Frontline view by a doctor doing Indonesian earthquake relief work

Dr. John Julyadharma is an Indonesian medical doctor working with MSF in the emergency relief operation in Padang, Indonesia, where an earthquake hit on 30 September. This is his report.

"Not much damage." This was my first impression when I flew into Padang city on October 3 from Maluku Province, where I used to work in a primary health care centre. It was the third day after the earthquake struck Sumatra and soon I discovered that my impression was completely wrong.

In fact, I changed my mind as I travelled from the airport to MSF's office in Padang when our driver told me about the impact the earthquake had had on his family. Also, I could see people using the river as their key water source for bathing and washing clothes and dishes. It is a common practice in some remote parts of Indonesia, but this should not be the case in Padang, the capital city of West Sumatra.

I also noticed a strange pattern of collapsed buildings – some were totally destroyed, while some next to the rubble were untouched.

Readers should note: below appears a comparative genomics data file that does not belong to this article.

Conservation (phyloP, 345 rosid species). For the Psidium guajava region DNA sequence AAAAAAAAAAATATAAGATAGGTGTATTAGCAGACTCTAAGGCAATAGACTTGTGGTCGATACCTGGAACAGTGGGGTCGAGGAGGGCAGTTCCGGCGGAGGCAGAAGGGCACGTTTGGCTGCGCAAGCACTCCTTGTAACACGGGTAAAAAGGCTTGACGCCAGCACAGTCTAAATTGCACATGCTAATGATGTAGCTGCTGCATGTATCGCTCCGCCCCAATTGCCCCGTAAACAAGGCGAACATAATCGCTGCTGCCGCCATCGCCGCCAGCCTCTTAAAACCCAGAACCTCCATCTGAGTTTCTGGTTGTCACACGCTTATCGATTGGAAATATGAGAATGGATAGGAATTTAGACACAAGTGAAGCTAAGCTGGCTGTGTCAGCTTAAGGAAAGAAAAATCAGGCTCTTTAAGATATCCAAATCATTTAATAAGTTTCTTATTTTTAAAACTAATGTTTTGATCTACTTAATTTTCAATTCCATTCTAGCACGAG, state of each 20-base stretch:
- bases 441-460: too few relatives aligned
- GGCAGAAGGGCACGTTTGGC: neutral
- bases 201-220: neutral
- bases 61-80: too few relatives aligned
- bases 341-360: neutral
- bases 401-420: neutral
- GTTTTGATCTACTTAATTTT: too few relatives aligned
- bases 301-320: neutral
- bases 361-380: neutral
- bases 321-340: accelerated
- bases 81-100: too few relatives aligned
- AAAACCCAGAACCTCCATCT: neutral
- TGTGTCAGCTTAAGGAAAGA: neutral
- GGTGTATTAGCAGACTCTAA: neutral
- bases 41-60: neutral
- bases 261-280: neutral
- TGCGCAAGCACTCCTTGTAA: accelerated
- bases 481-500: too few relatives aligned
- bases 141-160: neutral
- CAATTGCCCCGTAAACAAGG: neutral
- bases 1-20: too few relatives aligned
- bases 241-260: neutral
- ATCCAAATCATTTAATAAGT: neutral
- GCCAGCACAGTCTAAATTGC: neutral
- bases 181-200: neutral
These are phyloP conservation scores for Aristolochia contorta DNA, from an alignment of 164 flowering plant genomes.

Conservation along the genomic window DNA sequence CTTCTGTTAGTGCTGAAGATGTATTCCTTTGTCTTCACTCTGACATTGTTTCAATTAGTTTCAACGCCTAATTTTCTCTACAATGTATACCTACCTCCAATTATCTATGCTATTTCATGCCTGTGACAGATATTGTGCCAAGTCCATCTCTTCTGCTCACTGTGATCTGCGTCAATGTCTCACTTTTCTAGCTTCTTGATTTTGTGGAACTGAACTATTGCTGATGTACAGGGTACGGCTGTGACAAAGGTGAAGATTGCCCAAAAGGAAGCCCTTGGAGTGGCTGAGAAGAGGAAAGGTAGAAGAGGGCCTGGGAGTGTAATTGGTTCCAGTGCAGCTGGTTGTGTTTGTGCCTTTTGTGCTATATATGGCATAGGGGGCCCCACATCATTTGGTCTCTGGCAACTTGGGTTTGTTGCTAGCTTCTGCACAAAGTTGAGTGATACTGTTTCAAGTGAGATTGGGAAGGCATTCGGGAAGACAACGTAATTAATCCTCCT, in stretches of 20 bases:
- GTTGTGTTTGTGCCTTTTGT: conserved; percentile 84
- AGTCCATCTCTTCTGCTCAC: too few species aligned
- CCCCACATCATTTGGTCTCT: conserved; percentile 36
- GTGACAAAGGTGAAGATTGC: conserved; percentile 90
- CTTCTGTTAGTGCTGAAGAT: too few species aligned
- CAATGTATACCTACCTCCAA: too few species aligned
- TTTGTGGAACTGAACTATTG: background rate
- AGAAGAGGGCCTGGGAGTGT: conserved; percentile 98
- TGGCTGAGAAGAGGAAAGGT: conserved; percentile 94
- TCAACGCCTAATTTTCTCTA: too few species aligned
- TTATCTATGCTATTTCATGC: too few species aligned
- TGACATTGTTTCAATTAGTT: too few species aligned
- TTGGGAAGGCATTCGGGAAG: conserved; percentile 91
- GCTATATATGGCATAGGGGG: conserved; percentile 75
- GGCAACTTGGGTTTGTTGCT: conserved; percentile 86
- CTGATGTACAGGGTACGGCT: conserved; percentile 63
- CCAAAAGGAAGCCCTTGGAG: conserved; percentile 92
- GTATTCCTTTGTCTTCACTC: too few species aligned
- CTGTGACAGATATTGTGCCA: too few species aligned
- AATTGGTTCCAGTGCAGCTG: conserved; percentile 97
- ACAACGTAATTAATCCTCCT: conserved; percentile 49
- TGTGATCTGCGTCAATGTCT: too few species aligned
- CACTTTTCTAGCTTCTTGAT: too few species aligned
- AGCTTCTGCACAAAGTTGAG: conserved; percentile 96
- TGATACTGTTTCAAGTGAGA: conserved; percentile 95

I felt guilty about my first impression after I made an assessment in Padang Pariaman (a district near Padang city) nearest to the epicentre and very badly affected by the earthquake. In many villages more than 90 per cent of the houses had either totally collapsed or could not be used. It was raining heavily but villagers were mostly living outside their homes, sleeping on tarpaulins (some lucky ones had been given a tent or better temporary shelter.) In Indonesia, when it rains, it really rains.

I saw a school that had completely collapsed and the students studying in tents. I saw a Puskesmas (a primary health centre) that was so damaged it could not be used, but the healthcare workers were there helping other villagers despite the fact that they too had been victims of the earthquake.

All that I have seen so far may not be the worst, because I have still to visit the worst area. But it is already enough to show me that I was totally wrong, and it is enough to prove that there is a lot that MSF can do for the people.

> Photo Story: One month after the Indonesian earthquake
> Special Report: Natural disasters in Asia Pacific